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‘World’s failure to address refugee crisis in Mideast root cause for desire to emigrate’

By JT - Sep 14,2015 - Last updated at Sep 14,2015

A general view of Zaatari Refugee Camp in northeast Jordan as seen on Sunday (Photo by Muath Freij)

AMMAN — Global endeavours addressing the needs of Syrian refugees entering Europe must be accompanied with efforts to enhance the resilience of refugees and host communities in Syria’s neighbouring countries, an international relief official said Sunday.

In a statement e-mailed to The Jordan Times, the director of the Danish Refugee Council (DRF) Middle East and North Africa programme, Peter Klanso, cited the fact that over 4 million Syrians living as refugees in Jordan, Lebanon, Turkey and Iraq are increasingly starting to move to Europe.

“This is not because people want to move, but because the quality of their asylum has deteriorated in the past year and they see no other option,” he said, adding that the funding crisis affecting the already fragile host economies is reaching a breaking point.

He cited increasing legal restrictions and limitations on self-support opportunities that are pushing refugees further into destitution, adding that the international community has failed to adequately respond to the Syrian crises in the Middle East region.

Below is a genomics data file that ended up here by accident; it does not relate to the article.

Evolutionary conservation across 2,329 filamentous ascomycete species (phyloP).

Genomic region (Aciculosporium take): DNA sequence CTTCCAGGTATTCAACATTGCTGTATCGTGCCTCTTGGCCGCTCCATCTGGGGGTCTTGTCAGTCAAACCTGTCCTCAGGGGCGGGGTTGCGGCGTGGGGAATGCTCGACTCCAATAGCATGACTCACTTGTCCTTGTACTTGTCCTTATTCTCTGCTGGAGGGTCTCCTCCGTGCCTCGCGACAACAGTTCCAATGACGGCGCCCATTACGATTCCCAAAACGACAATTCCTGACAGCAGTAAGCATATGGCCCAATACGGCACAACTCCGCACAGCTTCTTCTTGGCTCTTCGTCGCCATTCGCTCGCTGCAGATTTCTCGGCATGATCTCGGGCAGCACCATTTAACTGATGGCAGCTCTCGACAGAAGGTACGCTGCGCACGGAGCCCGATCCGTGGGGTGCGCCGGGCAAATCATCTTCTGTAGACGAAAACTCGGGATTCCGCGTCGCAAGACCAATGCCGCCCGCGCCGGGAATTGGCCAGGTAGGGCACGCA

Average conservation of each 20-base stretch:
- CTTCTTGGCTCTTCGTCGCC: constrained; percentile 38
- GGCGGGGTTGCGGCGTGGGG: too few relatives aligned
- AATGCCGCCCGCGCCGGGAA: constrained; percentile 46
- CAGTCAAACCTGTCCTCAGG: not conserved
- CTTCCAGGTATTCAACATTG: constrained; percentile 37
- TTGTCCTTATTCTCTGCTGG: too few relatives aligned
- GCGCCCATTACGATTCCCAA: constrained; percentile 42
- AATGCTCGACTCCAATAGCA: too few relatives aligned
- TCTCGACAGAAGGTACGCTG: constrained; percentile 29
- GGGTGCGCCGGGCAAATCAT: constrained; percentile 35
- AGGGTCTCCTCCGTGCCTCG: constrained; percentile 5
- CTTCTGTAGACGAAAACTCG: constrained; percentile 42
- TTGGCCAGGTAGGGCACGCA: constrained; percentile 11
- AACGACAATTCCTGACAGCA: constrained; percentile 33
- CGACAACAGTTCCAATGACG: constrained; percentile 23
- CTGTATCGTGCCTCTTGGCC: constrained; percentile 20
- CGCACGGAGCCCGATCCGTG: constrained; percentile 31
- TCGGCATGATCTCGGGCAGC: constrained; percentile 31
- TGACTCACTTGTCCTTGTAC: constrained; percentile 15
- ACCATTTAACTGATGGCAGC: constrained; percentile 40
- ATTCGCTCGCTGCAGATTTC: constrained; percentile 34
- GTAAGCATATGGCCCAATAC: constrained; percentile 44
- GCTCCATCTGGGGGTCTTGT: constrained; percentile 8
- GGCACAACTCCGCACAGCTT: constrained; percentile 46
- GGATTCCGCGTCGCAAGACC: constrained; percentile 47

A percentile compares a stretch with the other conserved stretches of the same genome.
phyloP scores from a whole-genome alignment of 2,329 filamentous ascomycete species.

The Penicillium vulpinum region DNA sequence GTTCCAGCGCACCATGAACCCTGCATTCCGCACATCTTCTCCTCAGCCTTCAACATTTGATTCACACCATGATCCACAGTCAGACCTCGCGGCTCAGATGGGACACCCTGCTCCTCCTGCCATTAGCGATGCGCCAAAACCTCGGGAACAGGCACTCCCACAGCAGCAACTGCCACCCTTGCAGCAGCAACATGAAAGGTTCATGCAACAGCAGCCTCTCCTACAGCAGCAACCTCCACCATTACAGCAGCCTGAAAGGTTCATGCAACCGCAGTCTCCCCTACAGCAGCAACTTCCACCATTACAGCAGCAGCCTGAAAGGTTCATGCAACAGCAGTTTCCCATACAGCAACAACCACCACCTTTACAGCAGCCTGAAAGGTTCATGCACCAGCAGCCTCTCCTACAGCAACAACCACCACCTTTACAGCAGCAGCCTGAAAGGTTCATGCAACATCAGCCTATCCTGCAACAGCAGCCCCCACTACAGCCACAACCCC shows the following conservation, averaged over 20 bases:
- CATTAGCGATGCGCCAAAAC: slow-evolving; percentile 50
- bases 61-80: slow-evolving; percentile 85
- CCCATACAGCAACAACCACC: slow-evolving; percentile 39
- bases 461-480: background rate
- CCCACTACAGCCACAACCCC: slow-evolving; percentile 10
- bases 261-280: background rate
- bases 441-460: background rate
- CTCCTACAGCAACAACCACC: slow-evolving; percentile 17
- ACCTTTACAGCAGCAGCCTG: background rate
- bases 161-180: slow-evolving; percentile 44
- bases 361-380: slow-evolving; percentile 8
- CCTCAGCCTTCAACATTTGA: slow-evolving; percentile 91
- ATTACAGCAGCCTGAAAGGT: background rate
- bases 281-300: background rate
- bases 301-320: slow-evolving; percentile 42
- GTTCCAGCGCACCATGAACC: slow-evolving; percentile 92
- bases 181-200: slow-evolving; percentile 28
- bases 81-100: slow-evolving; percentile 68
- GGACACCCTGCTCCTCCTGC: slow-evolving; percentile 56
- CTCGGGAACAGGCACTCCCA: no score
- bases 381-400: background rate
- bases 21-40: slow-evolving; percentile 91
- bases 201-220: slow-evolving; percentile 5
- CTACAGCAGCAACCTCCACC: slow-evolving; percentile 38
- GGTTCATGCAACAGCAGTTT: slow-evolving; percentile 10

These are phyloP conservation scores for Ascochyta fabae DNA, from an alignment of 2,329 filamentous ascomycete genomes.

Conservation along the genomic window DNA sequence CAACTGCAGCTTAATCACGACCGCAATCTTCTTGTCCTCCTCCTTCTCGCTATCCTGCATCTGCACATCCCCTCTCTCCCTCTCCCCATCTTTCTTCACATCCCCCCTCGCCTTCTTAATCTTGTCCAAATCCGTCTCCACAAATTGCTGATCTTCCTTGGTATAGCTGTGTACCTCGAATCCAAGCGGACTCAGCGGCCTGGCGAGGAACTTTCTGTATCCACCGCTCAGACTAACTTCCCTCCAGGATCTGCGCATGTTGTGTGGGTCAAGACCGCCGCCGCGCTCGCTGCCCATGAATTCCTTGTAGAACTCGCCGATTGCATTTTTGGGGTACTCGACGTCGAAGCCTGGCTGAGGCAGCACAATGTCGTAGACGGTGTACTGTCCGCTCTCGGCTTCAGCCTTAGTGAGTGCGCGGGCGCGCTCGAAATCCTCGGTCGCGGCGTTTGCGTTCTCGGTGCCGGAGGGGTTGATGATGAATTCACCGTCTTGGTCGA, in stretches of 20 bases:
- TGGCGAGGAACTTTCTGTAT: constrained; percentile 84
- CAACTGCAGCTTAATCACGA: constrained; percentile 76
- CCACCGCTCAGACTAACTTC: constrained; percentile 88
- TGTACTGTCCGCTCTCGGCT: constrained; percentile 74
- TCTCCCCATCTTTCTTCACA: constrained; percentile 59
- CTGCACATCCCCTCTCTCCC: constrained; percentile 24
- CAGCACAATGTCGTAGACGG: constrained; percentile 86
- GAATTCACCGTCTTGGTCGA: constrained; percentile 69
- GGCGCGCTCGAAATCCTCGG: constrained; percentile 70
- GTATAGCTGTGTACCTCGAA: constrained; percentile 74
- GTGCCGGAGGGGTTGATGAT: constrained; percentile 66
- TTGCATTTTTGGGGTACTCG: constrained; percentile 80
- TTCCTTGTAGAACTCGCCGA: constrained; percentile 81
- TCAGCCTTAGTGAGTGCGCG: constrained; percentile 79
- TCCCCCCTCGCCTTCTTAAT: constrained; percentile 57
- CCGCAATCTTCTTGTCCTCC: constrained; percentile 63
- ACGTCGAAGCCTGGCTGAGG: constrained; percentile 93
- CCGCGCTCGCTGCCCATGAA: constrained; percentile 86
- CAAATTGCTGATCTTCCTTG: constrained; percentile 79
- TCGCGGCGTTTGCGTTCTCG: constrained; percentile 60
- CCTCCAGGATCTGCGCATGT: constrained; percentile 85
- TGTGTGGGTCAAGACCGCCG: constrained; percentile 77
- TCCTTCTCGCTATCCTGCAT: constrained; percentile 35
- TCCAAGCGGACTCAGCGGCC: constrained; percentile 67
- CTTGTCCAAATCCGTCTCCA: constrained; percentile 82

Meanwhile, the DRC welcomed the call made at a recent World Bank conference in Marseille, France, to enhance the international response to support Middle East countries hosting Syrian refugees in their development agenda.

“We maintain that a minimum of $4.53 billion is required to continue adequate programming to support refugees and host communities across Turkey, Lebanon, Jordan and Iraq,” Klanso said.

During the high-level meeting, consensus was reached amongst the 60 decision-making, finance and development representatives from Egypt, Iraq, Jordan, Lebanon, Tunisia, Turkey and European countries on the urgent need to boost the capacity of countries and communities hosting refugees.

The international community committed to only $1.67 billion (37 per cent) of the total pledged funding needs of $4.53, according to the Regional Refugee & Resilience Plan (3RP) Syria Crisis progress report of 2015. 

Eighty-six per cent of Syrian refugees living outside of formal refugee camps in Jordan are living below the Jordanian poverty line and there is a growing need to address the “growing legal restrictions and limitations on self-support opportunities to reduce the risk of more refugees sliding into poverty”, the statement said. 

Furthermore, there is a need to review donor development cooperation policies and development aid architecture targeting middle-income countries such as Jordan, Lebanon, Turkey and Iraq, as aid policies do not qualify them for large-scale grants such as those by the World Bank to help them deal with the demographic and economic shocks of the crisis, and the growing financial burden of hosting refugees.

“Refugees that our staff encounter on a daily basis are continually raising concerns about not being able to access healthcare, education for their children and an income due to restrictions on entering the local labor market. Europe is increasingly being seen as the only alternative,” Klanso said.


The DRC is a humanitarian, non-governmental, nonprofit organisation founded in 1956 that works in more than 30 countries throughout the world. In the Middle East and North Africa region, it provides humanitarian care and assistance for displaced people in Jordan, Iraq, Syria, Turkey, Libya and Lebanon.

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